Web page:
Mary Campbell, an independent journalist in Cape Breton, is getting the silent treatment from the person in charge of media relations at CBRM because she is not happy about Campbell’s reporting. Not only is the criticism unwarranted, Campbell suggests, it also makes it difficult for her to do her job. Who is to say what is and isn’t balanced reporting?
Nova Scotia gets a failing grade in this year’s Report Card on Child and Family Poverty in Nova Scotia. The annual report tracks child poverty relative to previous years and other provinces, and this year there isn’t even a glimmer of good news.
The sailors of the Dutch Runner, stranded in Port Hawkesbury, have been fully paid and are on their way home. “This is about five guys sticking together and not accepting what was in front of them,” says ITF inspector Karl Risser. “And it is also about other members of the labour movement stepping up to the plate.”
A ship with a crew of five is stuck in Port Hawkesbury while Karl Risser, an inspector for the International Transport Workers’ Federation (ITF) is trying to resolve issues around unpaid wages, bad working conditions and ship safety. He sees a lot of this kind of thing, Risser explains, and trade agreements like CETA will only make it worse.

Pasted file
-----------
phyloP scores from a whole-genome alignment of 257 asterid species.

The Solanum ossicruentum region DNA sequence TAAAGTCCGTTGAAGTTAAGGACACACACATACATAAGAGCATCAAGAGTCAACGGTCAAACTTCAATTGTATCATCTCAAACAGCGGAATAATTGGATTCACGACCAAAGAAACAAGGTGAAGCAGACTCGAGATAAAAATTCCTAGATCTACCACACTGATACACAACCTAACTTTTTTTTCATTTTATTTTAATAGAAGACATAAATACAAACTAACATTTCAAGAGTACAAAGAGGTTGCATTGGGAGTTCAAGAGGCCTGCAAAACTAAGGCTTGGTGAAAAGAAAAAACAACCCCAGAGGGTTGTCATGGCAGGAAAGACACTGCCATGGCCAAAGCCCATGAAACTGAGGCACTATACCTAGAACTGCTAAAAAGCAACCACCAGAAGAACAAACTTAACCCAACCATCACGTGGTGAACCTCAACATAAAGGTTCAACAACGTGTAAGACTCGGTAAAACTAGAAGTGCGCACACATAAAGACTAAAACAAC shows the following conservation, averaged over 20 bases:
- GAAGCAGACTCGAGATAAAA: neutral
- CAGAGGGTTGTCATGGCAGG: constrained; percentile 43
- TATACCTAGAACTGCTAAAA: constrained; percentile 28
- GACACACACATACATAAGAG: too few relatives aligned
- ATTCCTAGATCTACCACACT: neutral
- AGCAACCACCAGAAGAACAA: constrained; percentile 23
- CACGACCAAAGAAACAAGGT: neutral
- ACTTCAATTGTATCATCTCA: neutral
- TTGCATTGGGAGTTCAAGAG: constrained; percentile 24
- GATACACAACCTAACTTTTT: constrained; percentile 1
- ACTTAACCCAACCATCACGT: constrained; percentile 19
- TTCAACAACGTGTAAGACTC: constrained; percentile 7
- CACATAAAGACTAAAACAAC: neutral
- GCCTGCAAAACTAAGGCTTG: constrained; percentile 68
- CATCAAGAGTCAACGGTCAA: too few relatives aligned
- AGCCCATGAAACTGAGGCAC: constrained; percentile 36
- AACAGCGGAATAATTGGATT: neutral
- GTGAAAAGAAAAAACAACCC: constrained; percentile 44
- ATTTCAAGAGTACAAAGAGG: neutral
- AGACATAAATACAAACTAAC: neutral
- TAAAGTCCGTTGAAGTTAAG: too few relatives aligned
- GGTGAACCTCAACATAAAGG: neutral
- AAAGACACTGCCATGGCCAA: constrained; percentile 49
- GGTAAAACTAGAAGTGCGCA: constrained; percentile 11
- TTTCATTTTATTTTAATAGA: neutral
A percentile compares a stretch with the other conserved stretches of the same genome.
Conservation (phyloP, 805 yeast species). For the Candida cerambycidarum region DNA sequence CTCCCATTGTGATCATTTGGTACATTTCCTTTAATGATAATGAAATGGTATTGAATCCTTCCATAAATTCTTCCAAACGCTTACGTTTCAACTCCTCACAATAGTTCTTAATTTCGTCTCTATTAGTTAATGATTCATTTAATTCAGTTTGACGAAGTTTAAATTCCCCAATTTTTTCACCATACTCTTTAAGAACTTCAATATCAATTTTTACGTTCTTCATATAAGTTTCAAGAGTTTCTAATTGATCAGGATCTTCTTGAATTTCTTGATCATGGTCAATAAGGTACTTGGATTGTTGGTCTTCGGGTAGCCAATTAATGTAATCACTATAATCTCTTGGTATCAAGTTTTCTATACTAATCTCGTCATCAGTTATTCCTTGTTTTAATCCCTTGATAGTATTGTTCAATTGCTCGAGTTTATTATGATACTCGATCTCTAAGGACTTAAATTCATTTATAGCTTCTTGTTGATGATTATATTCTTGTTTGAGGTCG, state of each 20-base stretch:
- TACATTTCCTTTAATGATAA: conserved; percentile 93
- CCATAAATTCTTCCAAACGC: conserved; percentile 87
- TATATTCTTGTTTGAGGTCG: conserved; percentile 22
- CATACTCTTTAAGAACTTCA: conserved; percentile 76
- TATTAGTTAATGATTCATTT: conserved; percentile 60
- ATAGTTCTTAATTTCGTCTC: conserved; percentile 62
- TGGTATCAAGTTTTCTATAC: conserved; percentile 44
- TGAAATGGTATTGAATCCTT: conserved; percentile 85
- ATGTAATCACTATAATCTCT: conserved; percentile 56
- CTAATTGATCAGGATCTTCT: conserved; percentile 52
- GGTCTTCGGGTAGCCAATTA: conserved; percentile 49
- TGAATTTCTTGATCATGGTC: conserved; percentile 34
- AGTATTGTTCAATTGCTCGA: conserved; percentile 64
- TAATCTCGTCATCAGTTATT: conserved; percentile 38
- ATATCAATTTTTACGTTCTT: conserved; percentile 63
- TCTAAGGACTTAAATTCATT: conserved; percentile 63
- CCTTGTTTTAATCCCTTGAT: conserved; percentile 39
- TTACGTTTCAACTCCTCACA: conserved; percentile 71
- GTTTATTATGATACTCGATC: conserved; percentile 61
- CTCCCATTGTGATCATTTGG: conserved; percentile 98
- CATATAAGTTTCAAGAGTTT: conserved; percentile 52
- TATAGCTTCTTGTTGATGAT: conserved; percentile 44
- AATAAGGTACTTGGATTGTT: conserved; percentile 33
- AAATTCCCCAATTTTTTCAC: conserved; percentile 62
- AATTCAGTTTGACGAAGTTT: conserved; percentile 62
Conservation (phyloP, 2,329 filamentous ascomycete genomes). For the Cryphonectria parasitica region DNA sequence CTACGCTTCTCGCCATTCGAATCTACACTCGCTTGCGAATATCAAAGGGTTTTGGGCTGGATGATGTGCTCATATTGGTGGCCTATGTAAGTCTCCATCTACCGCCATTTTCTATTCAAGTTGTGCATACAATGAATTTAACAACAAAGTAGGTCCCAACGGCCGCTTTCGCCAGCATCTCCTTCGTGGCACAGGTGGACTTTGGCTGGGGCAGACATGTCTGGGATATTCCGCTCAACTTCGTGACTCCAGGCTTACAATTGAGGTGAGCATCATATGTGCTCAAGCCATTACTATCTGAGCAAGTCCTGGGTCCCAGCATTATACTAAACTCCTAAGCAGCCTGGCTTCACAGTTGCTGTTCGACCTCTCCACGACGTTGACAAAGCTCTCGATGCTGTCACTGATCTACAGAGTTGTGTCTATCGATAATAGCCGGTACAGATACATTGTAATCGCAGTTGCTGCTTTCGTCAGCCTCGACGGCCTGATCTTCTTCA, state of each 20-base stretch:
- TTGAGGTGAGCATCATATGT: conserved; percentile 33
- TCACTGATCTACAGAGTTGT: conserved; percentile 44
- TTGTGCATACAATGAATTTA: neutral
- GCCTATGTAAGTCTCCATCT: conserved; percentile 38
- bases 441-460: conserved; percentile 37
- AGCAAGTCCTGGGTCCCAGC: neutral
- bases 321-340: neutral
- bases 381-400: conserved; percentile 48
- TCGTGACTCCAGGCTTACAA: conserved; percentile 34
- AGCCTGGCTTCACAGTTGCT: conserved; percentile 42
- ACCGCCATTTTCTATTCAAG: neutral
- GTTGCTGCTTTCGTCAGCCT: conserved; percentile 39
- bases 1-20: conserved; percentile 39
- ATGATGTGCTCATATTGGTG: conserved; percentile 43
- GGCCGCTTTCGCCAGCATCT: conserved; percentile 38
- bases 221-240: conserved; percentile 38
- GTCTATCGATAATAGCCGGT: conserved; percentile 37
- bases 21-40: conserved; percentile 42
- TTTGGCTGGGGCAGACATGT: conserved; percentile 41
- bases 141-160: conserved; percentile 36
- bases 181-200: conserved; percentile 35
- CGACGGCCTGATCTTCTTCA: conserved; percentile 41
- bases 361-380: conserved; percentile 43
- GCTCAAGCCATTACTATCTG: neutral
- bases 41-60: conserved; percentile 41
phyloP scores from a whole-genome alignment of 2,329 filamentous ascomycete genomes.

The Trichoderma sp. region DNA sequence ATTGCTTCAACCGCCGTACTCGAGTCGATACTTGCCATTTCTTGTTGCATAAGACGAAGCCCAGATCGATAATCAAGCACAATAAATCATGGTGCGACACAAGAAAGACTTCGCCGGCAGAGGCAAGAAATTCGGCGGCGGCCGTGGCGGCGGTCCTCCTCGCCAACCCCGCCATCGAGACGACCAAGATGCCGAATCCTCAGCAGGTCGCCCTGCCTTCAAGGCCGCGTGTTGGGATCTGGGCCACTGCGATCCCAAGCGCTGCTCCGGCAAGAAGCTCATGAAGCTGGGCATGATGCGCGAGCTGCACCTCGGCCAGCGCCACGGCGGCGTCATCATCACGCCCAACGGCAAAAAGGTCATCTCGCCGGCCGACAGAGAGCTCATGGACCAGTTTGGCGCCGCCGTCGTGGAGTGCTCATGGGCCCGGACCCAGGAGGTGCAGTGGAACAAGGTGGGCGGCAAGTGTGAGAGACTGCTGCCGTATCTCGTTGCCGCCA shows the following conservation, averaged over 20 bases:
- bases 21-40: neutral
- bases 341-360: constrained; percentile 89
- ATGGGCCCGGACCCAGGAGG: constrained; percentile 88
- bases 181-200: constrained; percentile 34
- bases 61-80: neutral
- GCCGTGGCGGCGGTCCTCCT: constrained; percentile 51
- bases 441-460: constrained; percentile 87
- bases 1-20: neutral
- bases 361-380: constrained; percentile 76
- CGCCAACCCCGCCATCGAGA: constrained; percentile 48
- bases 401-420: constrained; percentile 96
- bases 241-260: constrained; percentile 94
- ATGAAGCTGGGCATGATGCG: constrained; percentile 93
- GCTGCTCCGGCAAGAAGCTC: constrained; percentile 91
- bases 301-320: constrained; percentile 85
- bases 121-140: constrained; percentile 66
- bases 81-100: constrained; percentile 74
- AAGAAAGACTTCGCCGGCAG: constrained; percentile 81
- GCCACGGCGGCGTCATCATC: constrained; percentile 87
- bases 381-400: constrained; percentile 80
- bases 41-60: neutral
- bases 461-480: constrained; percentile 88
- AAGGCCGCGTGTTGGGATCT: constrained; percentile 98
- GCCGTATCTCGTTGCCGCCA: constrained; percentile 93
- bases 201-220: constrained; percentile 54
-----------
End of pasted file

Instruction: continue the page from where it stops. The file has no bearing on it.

Last week we reported that Mainline Needle Exchange in Halifax is facing a budget crunch, this week the news is that its Cape Breton counterpart may well close its doors early next year because the federal government is no longer funding the organization. Time for the province to step up to the plate.
This Labour Day weekend video features singer/songwriter Ernest Laidlaw performing his original tune “Standin’ the Gaff”, about the bloody miners’ strike in 1925 Cape Breton. It’s really good.
Public libraries in rural Nova Scotia know all about austerity, they have been living it for decades.
It’s Too Big, this week’s featured documentary, makes a convincing case against the biomass plant in Point Tupper. It’s short (just 10 minutes), it’s made by volunteers under the guidance of ACALA TV in Antigonish, and it’s very good.
Cape Breton University is financially stable and talk of faculty layoffs is unwarranted, the president of the Faculty Association charges.
Back home the American owner of the Donkin mine is facing a mine closure, a potentially very costly dispute with shareholders, lawsuits, and a general move away from coal. No wonder its shares tumbled by 80 percent in 2015.